All in for online: Students pay full price for online school during epidemic
Only a few weeks ago, college students were happily sitting in their dorm slaving away at an essay and cramming assignments for the next day. But everything changed quickly. When the coronavirus reached the U.S., students were given only a couple of days to pack their things and head home before any harm could come.
Students are now safe in their homes, but COVID-19 wasn’t their only threat. Several colleges, including Harvard, are continuing to have their students pay full price for boarding and “quarantine school,” rather than the original, cheaper online school price.
Personally, I don’t think that having students pay full price is the best solution to this problem. Not only is it unfair, but it is taking advantage of college students who are already in a difficult situation. Many argue that it’s still the same professors teaching, but this still doesn’t include the interactive and hands-on learning that colleges initially promised.
Not refunding college tuition is financially hurting students. People in college are having to pay for a completely different experience then they originally applied for. College students have a notorious reputation for being broke and adding to this expense doesn’t help.
According to the Ohio State University’s website, the cost for two years of online school is $20,244. Students that actually attend class on campus have to pay around $23,792 (including board) for one year.
This means that students who are doing online school because of the coronavirus have to pay around an extra $3,500 when they are essentially attending the same schooling as someone who is originally doing school online.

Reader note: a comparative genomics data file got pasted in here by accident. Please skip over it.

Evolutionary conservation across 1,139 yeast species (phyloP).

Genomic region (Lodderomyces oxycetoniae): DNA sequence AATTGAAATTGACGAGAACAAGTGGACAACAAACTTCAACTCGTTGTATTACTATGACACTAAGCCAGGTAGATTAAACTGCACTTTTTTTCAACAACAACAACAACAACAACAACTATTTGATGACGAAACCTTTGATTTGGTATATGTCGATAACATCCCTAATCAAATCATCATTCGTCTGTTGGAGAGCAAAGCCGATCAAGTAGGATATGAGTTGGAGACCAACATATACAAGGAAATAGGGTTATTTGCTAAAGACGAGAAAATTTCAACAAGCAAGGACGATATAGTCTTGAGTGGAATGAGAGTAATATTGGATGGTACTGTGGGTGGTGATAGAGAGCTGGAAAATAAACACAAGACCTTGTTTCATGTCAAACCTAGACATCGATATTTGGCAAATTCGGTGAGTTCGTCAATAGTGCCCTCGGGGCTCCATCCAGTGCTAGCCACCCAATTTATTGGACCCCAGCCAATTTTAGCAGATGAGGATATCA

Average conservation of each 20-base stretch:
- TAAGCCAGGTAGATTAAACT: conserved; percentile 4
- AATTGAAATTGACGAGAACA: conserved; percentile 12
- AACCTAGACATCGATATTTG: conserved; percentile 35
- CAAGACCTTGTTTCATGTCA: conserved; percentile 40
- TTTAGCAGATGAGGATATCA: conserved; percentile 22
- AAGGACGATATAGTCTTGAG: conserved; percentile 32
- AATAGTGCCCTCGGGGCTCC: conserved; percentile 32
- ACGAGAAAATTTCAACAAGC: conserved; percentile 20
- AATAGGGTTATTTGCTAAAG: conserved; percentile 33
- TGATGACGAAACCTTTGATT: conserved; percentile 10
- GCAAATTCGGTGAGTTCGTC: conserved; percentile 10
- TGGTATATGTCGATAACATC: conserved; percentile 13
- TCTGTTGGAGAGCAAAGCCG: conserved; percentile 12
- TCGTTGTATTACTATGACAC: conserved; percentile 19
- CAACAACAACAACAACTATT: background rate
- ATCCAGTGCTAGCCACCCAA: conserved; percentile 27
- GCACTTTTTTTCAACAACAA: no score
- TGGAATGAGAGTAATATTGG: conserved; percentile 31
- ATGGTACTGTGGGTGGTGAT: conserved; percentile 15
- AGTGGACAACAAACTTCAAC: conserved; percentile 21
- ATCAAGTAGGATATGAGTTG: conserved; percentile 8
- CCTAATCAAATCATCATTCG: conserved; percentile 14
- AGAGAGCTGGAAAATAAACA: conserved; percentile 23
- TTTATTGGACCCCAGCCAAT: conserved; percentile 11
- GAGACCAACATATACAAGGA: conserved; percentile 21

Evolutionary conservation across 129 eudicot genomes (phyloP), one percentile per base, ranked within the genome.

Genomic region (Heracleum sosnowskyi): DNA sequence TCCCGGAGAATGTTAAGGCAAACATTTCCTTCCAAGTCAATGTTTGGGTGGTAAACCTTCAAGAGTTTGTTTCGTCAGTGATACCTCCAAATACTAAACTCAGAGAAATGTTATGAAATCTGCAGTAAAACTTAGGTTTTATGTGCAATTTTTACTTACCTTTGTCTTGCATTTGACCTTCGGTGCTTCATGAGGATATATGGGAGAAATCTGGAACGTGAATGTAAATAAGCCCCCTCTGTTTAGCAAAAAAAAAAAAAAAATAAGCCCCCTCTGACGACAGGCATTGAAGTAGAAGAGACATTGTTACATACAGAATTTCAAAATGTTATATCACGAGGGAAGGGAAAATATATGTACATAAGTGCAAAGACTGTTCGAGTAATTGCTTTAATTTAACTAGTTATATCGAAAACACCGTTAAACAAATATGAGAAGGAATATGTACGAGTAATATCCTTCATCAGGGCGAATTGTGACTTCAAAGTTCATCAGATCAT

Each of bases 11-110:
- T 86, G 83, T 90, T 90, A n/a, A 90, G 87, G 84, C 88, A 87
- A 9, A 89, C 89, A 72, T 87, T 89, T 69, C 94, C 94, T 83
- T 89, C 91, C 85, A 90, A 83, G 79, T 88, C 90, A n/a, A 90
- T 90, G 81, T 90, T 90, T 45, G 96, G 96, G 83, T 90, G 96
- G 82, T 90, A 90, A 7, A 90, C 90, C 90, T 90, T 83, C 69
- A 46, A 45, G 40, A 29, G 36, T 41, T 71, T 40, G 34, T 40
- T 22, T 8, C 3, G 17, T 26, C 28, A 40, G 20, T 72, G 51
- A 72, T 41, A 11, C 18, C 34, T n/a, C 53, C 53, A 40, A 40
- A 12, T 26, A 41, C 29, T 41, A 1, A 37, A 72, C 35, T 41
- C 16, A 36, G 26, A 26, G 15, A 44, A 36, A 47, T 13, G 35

One major effect of students paying full price for online school is an increase in stress. For many, paying for college is not something that comes easy and it is already extremely stressful for students.
With students not even allowed to attend normal schooling but still having to pay full price, it is making their situation much worse. According to nyu.edu, excess stress in students can hurt their physical and mental health, while also hindering their performance.
Stress isn’t the only thing affecting performance though. Making classes online can often be very difficult, especially when the learning experience isn’t the same as it usually has been.
Overall, the changes made to colleges because of coronavirus have not benefited students. At this difficult time, schools should be lowering the price to make things fair and they should make more accommodations to make everything easier for students. A school’s ultimate goal should be to teach students, not to steal from them.